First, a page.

Ultimate Diabetes Cookbook
Supported by Diabetes UK
Being diagnosed with Type 2 Diabetes needn’t mean an end to enjoying food. In his bestselling gluten-free cookbooks, Phil Vickery showed its possible to overcome dietary restrictions and still eat well. Now he s turned his attention to creating recipes that will help diabetics take control of their diet and lower their blood sugar levels. Organised into Breakfasts, Light Bites, Soup & Lunch, Main Meals, Sweet Things & Drinks and Sides & Dressings, the recipes are accompanied by nutritional analysis and at-a-glance traffic light labelling, as well as being arranged into Menu Plans.
With 4.5 million people in the UK are living with diabetes, with someone diagnosed every 2 minutes. It is essential to eat well, ensure a balance of foods low in sugar, saturated fat and salt, and include a high proportion of fruit, vegetables, whole grains, beans, and pulses. All the recipes in the book have been tested several times to ensure they are nutritionally sound, conform to Diabetes UK’s guidelines, and of course, taste delicious.
Organised into Breakfasts, Light Bites, Soup & Lunch, Main Meals, Sweet Things & Drinks and Sides & Dressings, the recipes include delicious dishes such as Squash, Feta & Hazelnut Salad and Roast Butterfly Chicken with Pomegranate, Lemon, Garlic & Mint, and cakes and desserts such as Banana Pinenut Cake and Easy Chocolate Mousse.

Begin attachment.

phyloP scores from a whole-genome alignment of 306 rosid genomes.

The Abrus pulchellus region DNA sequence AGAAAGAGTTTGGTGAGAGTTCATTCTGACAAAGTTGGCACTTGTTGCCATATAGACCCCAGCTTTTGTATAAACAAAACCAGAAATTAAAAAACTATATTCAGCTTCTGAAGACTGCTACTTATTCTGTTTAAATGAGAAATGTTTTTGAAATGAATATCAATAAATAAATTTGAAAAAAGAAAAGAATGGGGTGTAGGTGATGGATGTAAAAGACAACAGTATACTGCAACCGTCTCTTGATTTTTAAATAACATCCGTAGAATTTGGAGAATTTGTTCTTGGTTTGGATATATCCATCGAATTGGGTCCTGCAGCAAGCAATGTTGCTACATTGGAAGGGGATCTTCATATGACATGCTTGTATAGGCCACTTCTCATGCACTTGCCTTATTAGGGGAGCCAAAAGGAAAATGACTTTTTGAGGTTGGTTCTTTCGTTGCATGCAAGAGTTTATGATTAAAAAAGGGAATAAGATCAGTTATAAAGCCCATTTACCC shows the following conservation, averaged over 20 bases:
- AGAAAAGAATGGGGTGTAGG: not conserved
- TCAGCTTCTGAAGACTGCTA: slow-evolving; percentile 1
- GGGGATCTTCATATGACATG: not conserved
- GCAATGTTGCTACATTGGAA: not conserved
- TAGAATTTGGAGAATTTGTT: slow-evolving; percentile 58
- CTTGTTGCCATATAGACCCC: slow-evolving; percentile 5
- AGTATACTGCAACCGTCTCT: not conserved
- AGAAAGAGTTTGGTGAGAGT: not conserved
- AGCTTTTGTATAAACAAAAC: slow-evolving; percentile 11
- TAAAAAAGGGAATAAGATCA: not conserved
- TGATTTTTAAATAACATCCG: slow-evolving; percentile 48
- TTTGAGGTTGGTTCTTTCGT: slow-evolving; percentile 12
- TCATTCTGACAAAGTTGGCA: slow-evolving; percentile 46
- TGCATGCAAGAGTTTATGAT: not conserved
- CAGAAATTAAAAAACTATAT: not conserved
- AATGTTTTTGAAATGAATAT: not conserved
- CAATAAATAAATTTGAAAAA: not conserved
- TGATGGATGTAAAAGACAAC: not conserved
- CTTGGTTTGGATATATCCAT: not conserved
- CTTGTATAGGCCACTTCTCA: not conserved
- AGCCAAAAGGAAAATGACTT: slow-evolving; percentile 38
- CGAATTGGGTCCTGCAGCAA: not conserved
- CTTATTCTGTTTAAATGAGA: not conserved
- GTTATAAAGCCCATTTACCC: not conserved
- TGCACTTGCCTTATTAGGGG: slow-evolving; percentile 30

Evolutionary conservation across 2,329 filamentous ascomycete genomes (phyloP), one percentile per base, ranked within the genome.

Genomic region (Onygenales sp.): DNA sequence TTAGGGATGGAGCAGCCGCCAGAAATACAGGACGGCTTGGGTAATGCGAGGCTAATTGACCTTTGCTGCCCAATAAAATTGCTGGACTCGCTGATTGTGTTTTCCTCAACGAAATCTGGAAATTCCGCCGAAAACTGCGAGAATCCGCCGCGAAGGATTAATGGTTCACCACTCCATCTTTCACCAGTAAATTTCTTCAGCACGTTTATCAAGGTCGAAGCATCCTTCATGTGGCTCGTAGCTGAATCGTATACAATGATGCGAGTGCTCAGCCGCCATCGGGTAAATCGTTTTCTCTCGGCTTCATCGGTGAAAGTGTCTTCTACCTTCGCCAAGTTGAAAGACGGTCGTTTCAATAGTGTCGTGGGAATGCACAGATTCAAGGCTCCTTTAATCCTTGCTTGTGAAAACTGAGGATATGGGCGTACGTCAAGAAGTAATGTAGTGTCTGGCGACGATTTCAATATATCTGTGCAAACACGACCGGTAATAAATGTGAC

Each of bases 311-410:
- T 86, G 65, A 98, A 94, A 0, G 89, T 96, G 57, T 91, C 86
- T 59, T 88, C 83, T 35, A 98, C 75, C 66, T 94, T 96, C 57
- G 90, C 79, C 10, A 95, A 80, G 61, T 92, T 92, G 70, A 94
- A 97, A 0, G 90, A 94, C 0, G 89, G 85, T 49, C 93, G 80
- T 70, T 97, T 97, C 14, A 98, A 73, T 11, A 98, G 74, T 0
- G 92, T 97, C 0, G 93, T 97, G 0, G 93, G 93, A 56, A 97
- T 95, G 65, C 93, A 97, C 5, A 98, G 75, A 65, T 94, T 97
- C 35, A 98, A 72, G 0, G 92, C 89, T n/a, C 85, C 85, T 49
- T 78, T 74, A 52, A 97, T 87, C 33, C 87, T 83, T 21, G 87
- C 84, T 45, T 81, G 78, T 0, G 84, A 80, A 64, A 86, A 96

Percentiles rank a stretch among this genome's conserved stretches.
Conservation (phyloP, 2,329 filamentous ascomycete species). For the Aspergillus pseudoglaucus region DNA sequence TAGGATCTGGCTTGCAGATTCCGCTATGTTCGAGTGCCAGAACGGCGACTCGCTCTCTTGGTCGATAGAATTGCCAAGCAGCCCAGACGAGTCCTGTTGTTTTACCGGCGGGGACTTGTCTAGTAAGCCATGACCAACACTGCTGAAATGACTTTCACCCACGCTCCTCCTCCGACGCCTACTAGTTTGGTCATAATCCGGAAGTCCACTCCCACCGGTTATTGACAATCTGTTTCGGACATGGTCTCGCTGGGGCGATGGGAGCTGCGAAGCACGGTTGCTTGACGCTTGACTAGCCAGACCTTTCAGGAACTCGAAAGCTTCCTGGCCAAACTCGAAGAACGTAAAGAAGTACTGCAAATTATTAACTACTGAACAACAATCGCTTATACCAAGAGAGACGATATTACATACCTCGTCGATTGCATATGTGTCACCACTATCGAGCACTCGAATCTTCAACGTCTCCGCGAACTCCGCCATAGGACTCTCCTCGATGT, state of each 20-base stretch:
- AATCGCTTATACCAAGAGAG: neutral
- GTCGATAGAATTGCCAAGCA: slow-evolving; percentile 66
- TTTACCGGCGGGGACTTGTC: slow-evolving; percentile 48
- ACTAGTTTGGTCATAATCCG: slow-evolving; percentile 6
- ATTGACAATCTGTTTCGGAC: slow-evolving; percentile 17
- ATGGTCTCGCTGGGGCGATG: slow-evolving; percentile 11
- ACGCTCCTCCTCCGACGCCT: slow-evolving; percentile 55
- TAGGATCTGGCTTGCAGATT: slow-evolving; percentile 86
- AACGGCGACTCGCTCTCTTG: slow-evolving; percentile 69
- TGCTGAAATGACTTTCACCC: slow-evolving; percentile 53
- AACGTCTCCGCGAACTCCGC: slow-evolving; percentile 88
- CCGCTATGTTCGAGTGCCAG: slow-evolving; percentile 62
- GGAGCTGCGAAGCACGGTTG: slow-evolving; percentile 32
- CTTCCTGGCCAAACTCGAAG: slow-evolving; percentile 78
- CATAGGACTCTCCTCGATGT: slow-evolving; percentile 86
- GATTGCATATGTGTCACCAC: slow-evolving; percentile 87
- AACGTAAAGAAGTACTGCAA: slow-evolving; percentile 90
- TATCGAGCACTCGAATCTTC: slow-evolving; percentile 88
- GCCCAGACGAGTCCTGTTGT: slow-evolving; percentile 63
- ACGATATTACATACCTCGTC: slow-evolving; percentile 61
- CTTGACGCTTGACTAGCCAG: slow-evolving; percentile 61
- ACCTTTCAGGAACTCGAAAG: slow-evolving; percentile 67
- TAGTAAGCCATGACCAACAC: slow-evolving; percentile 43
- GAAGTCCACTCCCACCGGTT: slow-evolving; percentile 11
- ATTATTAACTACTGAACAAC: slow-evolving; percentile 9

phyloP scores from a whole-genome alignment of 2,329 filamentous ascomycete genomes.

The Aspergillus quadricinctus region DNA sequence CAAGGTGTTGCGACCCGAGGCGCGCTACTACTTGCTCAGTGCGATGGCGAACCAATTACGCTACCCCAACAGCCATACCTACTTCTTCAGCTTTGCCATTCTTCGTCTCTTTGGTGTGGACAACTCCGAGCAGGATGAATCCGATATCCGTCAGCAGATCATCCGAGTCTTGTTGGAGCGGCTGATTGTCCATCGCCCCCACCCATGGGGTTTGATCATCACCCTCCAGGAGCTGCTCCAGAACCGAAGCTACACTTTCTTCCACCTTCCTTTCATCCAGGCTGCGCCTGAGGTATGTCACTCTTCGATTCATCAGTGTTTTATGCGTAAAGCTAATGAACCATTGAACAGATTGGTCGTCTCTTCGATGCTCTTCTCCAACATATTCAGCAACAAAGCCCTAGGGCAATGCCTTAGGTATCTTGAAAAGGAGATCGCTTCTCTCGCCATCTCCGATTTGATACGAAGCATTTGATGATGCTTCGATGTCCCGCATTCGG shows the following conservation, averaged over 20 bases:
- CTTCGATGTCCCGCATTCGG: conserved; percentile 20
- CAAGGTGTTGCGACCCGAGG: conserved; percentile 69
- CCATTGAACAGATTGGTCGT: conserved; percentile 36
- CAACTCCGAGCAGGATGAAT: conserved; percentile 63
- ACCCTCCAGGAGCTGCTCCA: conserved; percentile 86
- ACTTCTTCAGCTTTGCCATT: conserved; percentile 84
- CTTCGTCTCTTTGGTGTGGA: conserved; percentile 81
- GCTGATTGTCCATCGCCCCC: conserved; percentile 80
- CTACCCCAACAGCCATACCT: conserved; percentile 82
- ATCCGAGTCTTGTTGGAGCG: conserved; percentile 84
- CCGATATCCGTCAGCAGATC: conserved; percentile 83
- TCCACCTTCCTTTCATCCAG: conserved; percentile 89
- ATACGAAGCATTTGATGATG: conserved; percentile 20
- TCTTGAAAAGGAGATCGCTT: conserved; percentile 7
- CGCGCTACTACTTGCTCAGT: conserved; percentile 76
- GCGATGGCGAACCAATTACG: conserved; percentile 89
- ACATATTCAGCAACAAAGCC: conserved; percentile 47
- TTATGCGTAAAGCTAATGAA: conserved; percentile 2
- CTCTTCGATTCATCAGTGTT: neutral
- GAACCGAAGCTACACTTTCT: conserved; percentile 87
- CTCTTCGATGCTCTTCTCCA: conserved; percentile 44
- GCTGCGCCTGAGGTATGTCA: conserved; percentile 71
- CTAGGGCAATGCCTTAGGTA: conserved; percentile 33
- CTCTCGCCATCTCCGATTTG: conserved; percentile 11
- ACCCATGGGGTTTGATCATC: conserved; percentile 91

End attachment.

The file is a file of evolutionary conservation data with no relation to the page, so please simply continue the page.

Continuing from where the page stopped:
Ultimate Diabetes Cookbook by Phil Vickery is published by Kyle Books, priced £19.99. Photography by Sean Calitz.
Low cal or low carb? Why Phil Vickery’s on a mission to tackle diabetes
One of the first questions anyone newly diagnosed with type 2 diabetes will ask is “What can I eat?” says the UK charity Diabetes UK. Given that an estimated 4.5 million people are living with diabetes in Britain, that’s an awful lot of worried – and probably pretty hungry – people. That concern may well have been compounded by being given a whole raft of healthy living advice in one sitting: stop smoking, get active, check blood glucose levels, take medication. Not to mention the fact that for many, a love of food might have been a contributing element. Being overweight or obese is a significant risk factor in developing the illness. No wonder diagnosis can be a bit overwhelming…
…To read the rest of Victoria’s article, check out the Telegraph online (click here)